16 ounces to Freedom: Bloomberg and the Ban on Soda Sizes


–Brett Shanley

Tally up another failure for Michael Bloomberg.

Seldom does the word “failure” go in the same sentence with the name of a billionaire media-mogul major metropolitan mayor. But there it is. Bloomberg wanted a ban on soda sizes larger than 16 ounces; like a fourth term, it appears he will not get it. But why?

The Lonely Mayor

Michael Bloomberg seems a man short on friends. At one time or another, he has rightly earned the ire of blizzard-trapped Brooklynites to Hurricane Sandy victims. His tacit condoning of police brutality during the Occupy Wall Street protests –and the subsequent nighttime raid that destroyed it– did much to alienate the left. Those most likely to sympathize with his soda proposal then –disfranchised residents of the outer-boroughs and liberal activists– have been reminded routinely they are not high on his list of priorities. And like any potential friend, they have pulled away.

Their absence from the conversation left a vacuum in which Bloomberg’s calls for public sound like weak, eccentric echoes. “People are dying every day,” he said after the ruling. “This is not a joke.” That he felt the need to add those last five words shows just how much the mayor had lost the war of public perception.

But is he wrong? In the same speech he phrased the measure in terms of social justice, insisting that the obesity epidemic disproportionately affected the poor.

As with so much else about New York, to verify a claim it helps to have a map. On March 11th, The Health Department released a study showing the obesity rates in various parts of the city: At one end, Chelsea and Greenwich Village (9.8%), followed by the Upper West Side (11.9%). At the other end of this horrific scale: BedStuy / Crown Heights (33.3%) and, with the most obese citizens, the Fordham area of The Bronx (34.1%). The socio-economic implications of these figures are obvious.

Those that work with the young and the underprivileged see it firsthand, every day. Theresa Almazon is a high school teacher near Fordham University, and showed no surprise the area topped the scales for obesity. “There are so few healthy options they have to chose from, and ‘breakfasts’ in class usually consist of M&Ms, chips – and extremely large sodas. All before 10 AM,” she said. “It’s remarkable how over a short period of time you see students gaining weight. A lot of weight. A scary amount of weight.”

Follow The Money

Discovering who finances a movement is an easy way to discover its true motivation. In this case, the money trail leads straight to the corporate boardrooms of the soda manufacturers and retailers themselves.

Everything from the National Association of Theatre Owners of New York State and the New York Korean-American Grocers Association lobbied against the proposal, but the most powerful of these groups is the American Beverage Association. With a Board of Directors taken from Coca Cola Co, Pepsi Co., Dr. Pepper Snapple group, among others, they are exactly those people who’ve aided in the obesity epidemic to begin with. Their reaction to the ruling is a study in Orwellian doublespeak:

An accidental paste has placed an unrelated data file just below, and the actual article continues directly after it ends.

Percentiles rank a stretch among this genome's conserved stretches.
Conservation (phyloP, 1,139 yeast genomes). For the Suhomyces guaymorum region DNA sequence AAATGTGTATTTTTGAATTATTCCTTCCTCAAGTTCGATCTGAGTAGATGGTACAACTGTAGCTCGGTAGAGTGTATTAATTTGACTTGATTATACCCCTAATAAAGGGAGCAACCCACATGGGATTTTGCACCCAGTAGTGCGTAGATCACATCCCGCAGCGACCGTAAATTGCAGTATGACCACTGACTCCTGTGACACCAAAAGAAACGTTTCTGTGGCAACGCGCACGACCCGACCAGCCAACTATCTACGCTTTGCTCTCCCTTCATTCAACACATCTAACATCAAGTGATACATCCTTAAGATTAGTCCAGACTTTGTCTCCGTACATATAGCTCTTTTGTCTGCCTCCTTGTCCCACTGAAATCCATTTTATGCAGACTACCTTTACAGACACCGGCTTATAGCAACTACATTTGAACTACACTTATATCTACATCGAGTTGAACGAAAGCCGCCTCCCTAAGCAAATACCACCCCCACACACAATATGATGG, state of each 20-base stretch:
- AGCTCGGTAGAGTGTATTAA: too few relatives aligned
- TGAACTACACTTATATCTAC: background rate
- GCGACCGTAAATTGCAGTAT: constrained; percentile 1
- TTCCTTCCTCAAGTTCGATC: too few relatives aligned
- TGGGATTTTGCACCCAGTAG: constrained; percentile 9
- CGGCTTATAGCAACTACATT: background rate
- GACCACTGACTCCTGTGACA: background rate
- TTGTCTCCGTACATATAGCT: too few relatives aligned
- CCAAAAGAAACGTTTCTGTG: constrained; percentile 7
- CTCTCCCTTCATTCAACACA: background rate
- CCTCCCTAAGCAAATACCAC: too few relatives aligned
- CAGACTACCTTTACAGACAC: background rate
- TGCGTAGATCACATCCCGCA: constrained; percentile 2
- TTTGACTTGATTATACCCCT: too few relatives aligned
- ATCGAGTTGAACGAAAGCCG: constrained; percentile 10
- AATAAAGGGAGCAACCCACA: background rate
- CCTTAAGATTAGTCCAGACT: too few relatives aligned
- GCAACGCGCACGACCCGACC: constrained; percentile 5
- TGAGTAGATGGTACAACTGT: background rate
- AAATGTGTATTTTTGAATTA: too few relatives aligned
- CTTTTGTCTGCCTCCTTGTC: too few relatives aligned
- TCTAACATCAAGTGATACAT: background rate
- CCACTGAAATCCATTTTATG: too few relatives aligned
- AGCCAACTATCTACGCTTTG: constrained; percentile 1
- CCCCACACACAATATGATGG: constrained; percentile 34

“The court ruling provides a sigh of relief to New Yorkers and thousands of small businesses in New York City that would have been harmed by this arbitrary and unpopular ban. With this ruling behind us, we look forward to collaborating with city leaders on solutions that will have a meaningful and lasting impact on the people of New York City.”

They have played this game before and are good at it; fighting such public health initiatives is arguably their very reason for existing at all. When a 2009 study in The New England Journal of Medicine suggested a tax increase on sugary drinks, the American Beverage Association even founded a spin-off organization called “Americans Against Food Taxes.” Despite the peer-review by nutritionists and economists, and with copious evidence that it would cut health care costs and save lives, the AAFT lead with a populist theme, protecting “hard working families” from excessive taxation.

There is a long precedent for this behavior: the tobacco industry did it for years.

Taxation nor freedom was not the approach taken by the man that made the call, Judge Milton A. Tingling. He cited discrepancies in the law, as it only affected those establishments under city jurisdiction (restaurants, movie theatres), but not those under state jurisdiction (such as 7/11). These were the legal (rather than public relations) arguments presented to him by confederated manufactures and retailers, and the judge’s opinion was inextricably linked to their lobbying efforts.

Doing something, it was decided, was worse than doing nothing.

A Sign of the Times

The ad pictured with this article graced the back of many soda delivery trucks for the last several months. It is unmistakably similar to the cover of an Ayn Rand novel, particularly The Fountainhead, a resemblance not likely lost on the design team who created it. It empowers, imploring the New Yorker as if in one word: “Freedom!” – as if “freedom” were something found beyond the 16th ounce of a cup of Diet Pepsi, and New Yorkers weren’t slowly killing themselves with their products.

Under the bold appeal on this particular truck door someone scrawled “Let corporations.”

Judge Tingling must not have picked up on their irony.

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